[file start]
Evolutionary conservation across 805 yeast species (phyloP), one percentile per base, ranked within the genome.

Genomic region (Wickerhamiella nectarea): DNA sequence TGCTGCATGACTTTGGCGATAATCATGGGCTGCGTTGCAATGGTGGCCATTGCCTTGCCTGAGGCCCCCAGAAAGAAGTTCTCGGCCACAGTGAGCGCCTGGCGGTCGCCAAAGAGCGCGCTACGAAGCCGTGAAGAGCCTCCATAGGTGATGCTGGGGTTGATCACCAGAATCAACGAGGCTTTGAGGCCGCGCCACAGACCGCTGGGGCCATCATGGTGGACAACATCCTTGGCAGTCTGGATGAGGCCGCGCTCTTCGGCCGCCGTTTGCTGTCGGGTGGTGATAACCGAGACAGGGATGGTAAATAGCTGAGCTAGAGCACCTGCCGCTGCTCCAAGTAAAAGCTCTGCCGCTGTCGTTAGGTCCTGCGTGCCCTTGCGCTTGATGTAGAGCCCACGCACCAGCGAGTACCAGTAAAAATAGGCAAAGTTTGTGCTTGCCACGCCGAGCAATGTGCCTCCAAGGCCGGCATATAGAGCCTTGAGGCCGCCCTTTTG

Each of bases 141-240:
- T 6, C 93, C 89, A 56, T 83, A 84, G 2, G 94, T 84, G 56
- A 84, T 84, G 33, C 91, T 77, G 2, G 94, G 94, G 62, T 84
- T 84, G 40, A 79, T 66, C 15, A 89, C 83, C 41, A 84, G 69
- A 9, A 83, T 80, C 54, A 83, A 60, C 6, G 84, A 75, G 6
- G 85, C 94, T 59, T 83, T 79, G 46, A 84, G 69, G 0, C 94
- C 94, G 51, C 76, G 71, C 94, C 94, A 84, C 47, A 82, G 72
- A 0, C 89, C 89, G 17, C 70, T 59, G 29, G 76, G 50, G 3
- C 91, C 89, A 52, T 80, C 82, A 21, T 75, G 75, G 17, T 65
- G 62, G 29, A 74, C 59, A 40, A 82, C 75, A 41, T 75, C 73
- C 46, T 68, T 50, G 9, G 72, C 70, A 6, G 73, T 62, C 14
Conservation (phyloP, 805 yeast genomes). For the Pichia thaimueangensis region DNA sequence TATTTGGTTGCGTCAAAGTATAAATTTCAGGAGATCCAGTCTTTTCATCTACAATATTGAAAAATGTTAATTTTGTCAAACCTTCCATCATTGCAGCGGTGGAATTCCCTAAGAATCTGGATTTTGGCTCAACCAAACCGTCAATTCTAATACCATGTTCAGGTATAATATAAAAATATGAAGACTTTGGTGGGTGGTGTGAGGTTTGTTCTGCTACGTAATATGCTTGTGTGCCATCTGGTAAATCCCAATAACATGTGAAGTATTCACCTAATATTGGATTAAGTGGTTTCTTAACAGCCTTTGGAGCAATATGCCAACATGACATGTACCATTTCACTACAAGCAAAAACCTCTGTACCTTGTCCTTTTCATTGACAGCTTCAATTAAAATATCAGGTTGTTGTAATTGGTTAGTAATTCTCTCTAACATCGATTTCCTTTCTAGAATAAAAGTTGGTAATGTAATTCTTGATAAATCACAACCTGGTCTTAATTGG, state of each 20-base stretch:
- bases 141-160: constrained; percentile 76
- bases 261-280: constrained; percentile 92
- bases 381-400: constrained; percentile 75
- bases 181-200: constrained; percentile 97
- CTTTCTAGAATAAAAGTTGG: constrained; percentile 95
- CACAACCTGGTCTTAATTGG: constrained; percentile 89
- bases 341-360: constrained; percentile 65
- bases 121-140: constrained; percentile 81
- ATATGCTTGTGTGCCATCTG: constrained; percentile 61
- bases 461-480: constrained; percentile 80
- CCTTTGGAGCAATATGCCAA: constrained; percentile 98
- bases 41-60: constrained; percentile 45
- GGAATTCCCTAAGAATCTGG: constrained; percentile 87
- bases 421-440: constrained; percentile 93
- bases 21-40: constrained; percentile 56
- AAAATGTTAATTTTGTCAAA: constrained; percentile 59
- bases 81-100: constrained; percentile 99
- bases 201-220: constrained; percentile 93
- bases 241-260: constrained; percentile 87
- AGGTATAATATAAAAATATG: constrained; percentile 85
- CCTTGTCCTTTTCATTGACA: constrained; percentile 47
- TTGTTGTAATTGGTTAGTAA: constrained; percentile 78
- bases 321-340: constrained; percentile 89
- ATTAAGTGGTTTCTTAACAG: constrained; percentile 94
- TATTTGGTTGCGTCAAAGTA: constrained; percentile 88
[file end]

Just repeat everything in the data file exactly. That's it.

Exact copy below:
Evolutionary conservation across 805 yeast species (phyloP), one percentile per base, ranked within the genome.

Genomic region (Wickerhamiella nectarea): DNA sequence TGCTGCATGACTTTGGCGATAATCATGGGCTGCGTTGCAATGGTGGCCATTGCCTTGCCTGAGGCCCCCAGAAAGAAGTTCTCGGCCACAGTGAGCGCCTGGCGGTCGCCAAAGAGCGCGCTACGAAGCCGTGAAGAGCCTCCATAGGTGATGCTGGGGTTGATCACCAGAATCAACGAGGCTTTGAGGCCGCGCCACAGACCGCTGGGGCCATCATGGTGGACAACATCCTTGGCAGTCTGGATGAGGCCGCGCTCTTCGGCCGCCGTTTGCTGTCGGGTGGTGATAACCGAGACAGGGATGGTAAATAGCTGAGCTAGAGCACCTGCCGCTGCTCCAAGTAAAAGCTCTGCCGCTGTCGTTAGGTCCTGCGTGCCCTTGCGCTTGATGTAGAGCCCACGCACCAGCGAGTACCAGTAAAAATAGGCAAAGTTTGTGCTTGCCACGCCGAGCAATGTGCCTCCAAGGCCGGCATATAGAGCCTTGAGGCCGCCCTTTTG

Each of bases 141-240:
- T 6, C 93, C 89, A 56, T 83, A 84, G 2, G 94, T 84, G 56
- A 84, T 84, G 33, C 91, T 77, G 2, G 94, G 94, G 62, T 84
- T 84, G 40, A 79, T 66, C 15, A 89, C 83, C 41, A 84, G 69
- A 9, A 83, T 80, C 54, A 83, A 60, C 6, G 84, A 75, G 6
- G 85, C 94, T 59, T 83, T 79, G 46, A 84, G 69, G 0, C 94
- C 94, G 51, C 76, G 71, C 94, C 94, A 84, C 47, A 82, G 72
- A 0, C 89, C 89, G 17, C 70, T 59, G 29, G 76, G 50, G 3
- C 91, C 89, A 52, T 80, C 82, A 21, T 75, G 75, G 17, T 65
- G 62, G 29, A 74, C 59, A 40, A 82, C 75, A 41, T 75, C 73
- C 46, T 68, T 50, G 9, G 72, C 70, A 6, G 73, T 62, C 14
Conservation (phyloP, 805 yeast genomes). For the Pichia thaimueangensis region DNA sequence TATTTGGTTGCGTCAAAGTATAAATTTCAGGAGATCCAGTCTTTTCATCTACAATATTGAAAAATGTTAATTTTGTCAAACCTTCCATCATTGCAGCGGTGGAATTCCCTAAGAATCTGGATTTTGGCTCAACCAAACCGTCAATTCTAATACCATGTTCAGGTATAATATAAAAATATGAAGACTTTGGTGGGTGGTGTGAGGTTTGTTCTGCTACGTAATATGCTTGTGTGCCATCTGGTAAATCCCAATAACATGTGAAGTATTCACCTAATATTGGATTAAGTGGTTTCTTAACAGCCTTTGGAGCAATATGCCAACATGACATGTACCATTTCACTACAAGCAAAAACCTCTGTACCTTGTCCTTTTCATTGACAGCTTCAATTAAAATATCAGGTTGTTGTAATTGGTTAGTAATTCTCTCTAACATCGATTTCCTTTCTAGAATAAAAGTTGGTAATGTAATTCTTGATAAATCACAACCTGGTCTTAATTGG, state of each 20-base stretch:
- bases 141-160: constrained; percentile 76
- bases 261-280: constrained; percentile 92
- bases 381-400: constrained; percentile 75
- bases 181-200: constrained; percentile 97
- CTTTCTAGAATAAAAGTTGG: constrained; percentile 95
- CACAACCTGGTCTTAATTGG: constrained; percentile 89
- bases 341-360: constrained; percentile 65
- bases 121-140: constrained; percentile 81
- ATATGCTTGTGTGCCATCTG: constrained; percentile 61
- bases 461-480: constrained; percentile 80
- CCTTTGGAGCAATATGCCAA: constrained; percentile 98
- bases 41-60: constrained; percentile 45
- GGAATTCCCTAAGAATCTGG: constrained; percentile 87
- bases 421-440: constrained; percentile 93
- bases 21-40: constrained; percentile 56
- AAAATGTTAATTTTGTCAAA: constrained; percentile 59
- bases 81-100: constrained; percentile 99
- bases 201-220: constrained; percentile 93
- bases 241-260: constrained; percentile 87
- AGGTATAATATAAAAATATG: constrained; percentile 85
- CCTTGTCCTTTTCATTGACA: constrained; percentile 47
- TTGTTGTAATTGGTTAGTAA: constrained; percentile 78
- bases 321-340: constrained; percentile 89
- ATTAAGTGGTTTCTTAACAG: constrained; percentile 94
- TATTTGGTTGCGTCAAAGTA: constrained; percentile 88